(b Greeley, CO, Oct 23, 1906; d New York, June 18, 1996). American composer. Early in life, she studied the piano with Hans Barth, Felix Fox and her uncle Henry Gideon, an organist and choral director. She later received degrees from Boston University (BA 1926), Columbia University (MA 1946) and the Jewish Theological Seminary (DSM 1970) and studied composition privately with Saminsky (1931–4) and Sessions (1935–43). She taught at Brooklyn College (1944–54) and City College, CUNY (1947–55, 1971–6), the Jewish Theological Seminary (1955–91) and the Manhattan School of Music (1967–91). Her honours included awards and commissions from the Ernest Bloch Society, the Ford and Rockefeller foundations and the Elizabeth Sprague Coolidge Foundation, among others. In 1975 she was elected to the American Academy and Institute of Arts and Letters.
Gideon did not rely on a preconceived compositional system but let each work suggest its own style and form; her musical language can be described as freely atonal. Its prevailing lyricism at times is contrasted by a pointed and dramatic intensity: textures are ‘characterized by lightness, the sudden exposure of individual notes, constantly shifting octave relationships [and] a technique that imposes economy and the exclusion of irrelevancies’ (Perle). Fascinated by the idea of setting a poem in more than one language, she often used both the original language and a translation within a single composition. In ...
(b Košice, May 2, 1920; d Tel Aviv, May 9, 2007). Israeli composer of Czech birth. At first educated in Vienna, he emigrated to Israel in 1938 studying architecture at the Haifa Technological Institute and music at the Jerusalem Music Academy and Teachers Seminary, from which he graduated in 1947. His composition teachers were Tal and Ben-Haim. Before 1957 Gilboa’s music was tonal, showing the Middle Eastern influence typical of the Israeli ‘Mediterranean’ style. After attending the Cologne new music courses given by Stockhausen and Pousseur in 1963, his work changed radically to include clusters, quarter-tones, electronics and unconventional instrumental combinations, generally deployed in miniature forms. Among many awards he won the Israel Composers and Authors Association Prize on four occasions and the Prime Minister’s Award in 1983; he also represented Israel at the ISCM festival four times (1969, 1973, 1978, 1989). In 1973 he contributed an untitled article, and one on the ...
(b Kiev, June 1, 1898; d Tel-Aviv, Jan 27, 1964). Israeli cantor and composer of Ukrainian birth. Born into a family of cantors (both of his grandfathers were cantors, as was his father), he made his cantorial début in Kiev at the age of eight. At the age of 14 he became the choir director at his father's synagogue, where he helped to introduce the 19th-century polyphonic repertory. He studied the piano and theory at the Totovsky Conservatory and later counterpoint and composition with Glière. In 1920 he moved to Chişinău, now in Moldova, where he served as cantor and continued his studies with Abraham Berkowitsch (known as Kalechnik), an authority on cantorial recitatives. After emigrating to the USA in 1926 he served as cantor for congregations in New York and Los Angeles. His extensive recordings with Asch and RCA Victor made him famous in Ashkenazi Jewish communities. In ...
(b Cologne, April 14, 1913; d Västerås, Sweden, March 29, 2006). Swedish composer of German descent. His mother Julie, née Wolff, was a concert pianist and a pupil of Clara Schumann. Glaser attended the Hochschule für Musik in Cologne from the age of 12, studying the piano with Dahm, conducting with Ehrenberg, and composition with Jarnach (1929–30). He later studied composition with Hindemith in Berlin. From 1931 to 1932 he was Kapellmeister of the opera in Chemnitz, but, dismissed from this post because of his Jewish ancestry, he became a choirmaster in Cologne. In 1933 he fled from the Nazis to Paris, but soon moved to Denmark, where in 1939, with Irène Skovgaard, he founded a school of music in Lyngby. In 1943 he was forced to flee again, and went to Sweden where he became music critic for the newspaper Västmanlands Lans Tidning in 1944...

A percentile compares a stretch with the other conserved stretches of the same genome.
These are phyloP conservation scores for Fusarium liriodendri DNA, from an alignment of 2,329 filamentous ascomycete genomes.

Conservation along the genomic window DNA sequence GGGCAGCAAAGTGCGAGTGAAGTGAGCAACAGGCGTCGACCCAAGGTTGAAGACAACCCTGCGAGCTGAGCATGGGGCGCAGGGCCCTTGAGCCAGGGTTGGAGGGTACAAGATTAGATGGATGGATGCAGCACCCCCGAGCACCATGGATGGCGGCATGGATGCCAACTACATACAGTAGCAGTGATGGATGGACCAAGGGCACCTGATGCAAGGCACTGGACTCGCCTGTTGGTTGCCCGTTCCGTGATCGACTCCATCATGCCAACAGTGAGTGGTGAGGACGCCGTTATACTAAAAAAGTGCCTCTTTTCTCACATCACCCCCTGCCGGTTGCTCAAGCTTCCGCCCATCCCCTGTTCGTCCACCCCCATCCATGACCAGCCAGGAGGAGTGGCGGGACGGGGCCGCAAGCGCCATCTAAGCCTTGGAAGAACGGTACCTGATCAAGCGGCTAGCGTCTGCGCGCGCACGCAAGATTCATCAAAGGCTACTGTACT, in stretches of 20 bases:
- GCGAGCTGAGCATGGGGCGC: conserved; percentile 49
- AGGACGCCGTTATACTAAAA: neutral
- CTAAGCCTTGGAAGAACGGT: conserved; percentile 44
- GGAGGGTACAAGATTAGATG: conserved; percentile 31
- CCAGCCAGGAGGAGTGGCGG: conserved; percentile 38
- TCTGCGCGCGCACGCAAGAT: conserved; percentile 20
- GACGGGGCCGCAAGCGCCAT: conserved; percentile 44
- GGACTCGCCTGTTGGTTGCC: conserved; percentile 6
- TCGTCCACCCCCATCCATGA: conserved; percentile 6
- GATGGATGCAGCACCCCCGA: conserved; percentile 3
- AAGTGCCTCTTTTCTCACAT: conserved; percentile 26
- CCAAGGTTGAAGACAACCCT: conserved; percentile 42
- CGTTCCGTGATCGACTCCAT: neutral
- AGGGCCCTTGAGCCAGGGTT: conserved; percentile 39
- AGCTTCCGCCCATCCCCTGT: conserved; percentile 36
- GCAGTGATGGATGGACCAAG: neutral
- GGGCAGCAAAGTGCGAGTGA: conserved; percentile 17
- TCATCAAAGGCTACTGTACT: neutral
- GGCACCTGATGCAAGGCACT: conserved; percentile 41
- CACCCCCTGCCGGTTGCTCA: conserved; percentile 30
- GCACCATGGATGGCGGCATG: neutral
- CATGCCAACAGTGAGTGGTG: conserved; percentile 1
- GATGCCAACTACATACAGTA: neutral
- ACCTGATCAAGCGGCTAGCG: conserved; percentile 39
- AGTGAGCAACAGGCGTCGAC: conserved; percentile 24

(b Toronto, Sept 8, 1934; d Toronto, April 17, 2002). Canadian composer. He studied music at the University of Toronto and in Paris. The cantorial music performed by his father David, who emigrated to Canada from Russia in 1924, was also a strong influence. From 1962 to 1986 Glick worked in Toronto as a music producer for the CBC. In 1969 he became the choir director (and in 1978 also the composer-in-residence) at Beth Tikvah Synagogue (Toronto). He wrote nearly 200 pieces of liturgical music and received three awards for his contributions to Jewish music. In his earliest concert works, such as Suite Hébraïque no.1 (1961) and … i never saw another butterfly … (1968) (a song cycle to poems by children from the Terezín concentration camp), Glick achieves great expressive power and emotional depth through economical means: the use of a major scale with a raised fifth degree, for instance, or the spare but well-calculated use of dissonant tone clusters. In his later work Glick wrote in an openly tonal Romantic idiom, earning much recognition for his large-scale choral works and chamber music. (...
Rachel Beckles Willson
(b Neustadt an der Weinstrasse, April 17, 1952). German composer. He spent his childhood in Landau in der Pfalz and in 1972 moved to Frankfurt, where he completed a degree in sociology in 1975. In 1976 he co-founded the Sogenannten Linksradikalen Blasorchesters, which existed until 1981, and the experimental Duo Heiner Goebbels/Alfred Harth, in which he performed until 1988. From 1978 to 1980 he was the musical director of the Frankfurt Schauspiel, and in 1982 he founded the experimental rock group Cassiber.
Goebbels's compositions reflect his interests in theatre, noise, jazz, rock and critical views of the concert hall. His works have been much influenced by film, montage being a favourite technique; in Surrogate Cities, for example, a recording of Jewish chant is superimposed on the symphony orchestra. The ballet Red Run, which includes sections of improvised material and choreography for the musicians, was the first of several compositions on which Goebbels collaborated with the Ensemble Modern. He has also directed his own theatre and radio plays, frequently setting texts by Heiner Müller. He won the Prix Italia for the third time in ...